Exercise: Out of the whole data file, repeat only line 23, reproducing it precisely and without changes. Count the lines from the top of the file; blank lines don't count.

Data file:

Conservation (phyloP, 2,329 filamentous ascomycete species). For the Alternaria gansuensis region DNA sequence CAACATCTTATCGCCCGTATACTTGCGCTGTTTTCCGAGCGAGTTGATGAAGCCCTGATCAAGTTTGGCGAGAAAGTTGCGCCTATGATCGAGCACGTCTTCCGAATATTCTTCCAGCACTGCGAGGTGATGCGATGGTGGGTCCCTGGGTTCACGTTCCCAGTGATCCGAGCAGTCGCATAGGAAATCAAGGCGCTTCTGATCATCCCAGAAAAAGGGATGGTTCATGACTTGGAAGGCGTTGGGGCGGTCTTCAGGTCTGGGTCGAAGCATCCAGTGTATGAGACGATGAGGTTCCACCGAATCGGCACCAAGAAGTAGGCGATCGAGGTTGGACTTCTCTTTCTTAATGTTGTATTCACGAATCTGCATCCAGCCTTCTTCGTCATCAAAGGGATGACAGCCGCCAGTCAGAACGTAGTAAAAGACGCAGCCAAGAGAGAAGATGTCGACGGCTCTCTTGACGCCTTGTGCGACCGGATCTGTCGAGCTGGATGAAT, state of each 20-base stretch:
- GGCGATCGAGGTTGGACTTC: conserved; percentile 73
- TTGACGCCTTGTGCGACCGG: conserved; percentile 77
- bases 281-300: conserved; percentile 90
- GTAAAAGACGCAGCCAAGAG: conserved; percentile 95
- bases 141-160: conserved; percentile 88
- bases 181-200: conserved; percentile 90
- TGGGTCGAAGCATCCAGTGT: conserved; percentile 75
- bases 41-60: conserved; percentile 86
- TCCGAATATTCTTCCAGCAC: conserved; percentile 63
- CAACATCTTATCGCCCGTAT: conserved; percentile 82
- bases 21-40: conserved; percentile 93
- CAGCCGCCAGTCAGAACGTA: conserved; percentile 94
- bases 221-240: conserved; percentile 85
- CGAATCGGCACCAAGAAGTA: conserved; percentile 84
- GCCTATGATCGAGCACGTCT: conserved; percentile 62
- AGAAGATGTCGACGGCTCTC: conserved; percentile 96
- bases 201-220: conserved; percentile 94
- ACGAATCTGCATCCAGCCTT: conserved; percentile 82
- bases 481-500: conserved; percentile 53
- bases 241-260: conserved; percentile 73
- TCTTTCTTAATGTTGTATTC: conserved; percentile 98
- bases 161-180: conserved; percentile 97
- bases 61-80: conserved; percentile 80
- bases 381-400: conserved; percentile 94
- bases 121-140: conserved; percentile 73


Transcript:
- bases 161-180: conserved; percentile 97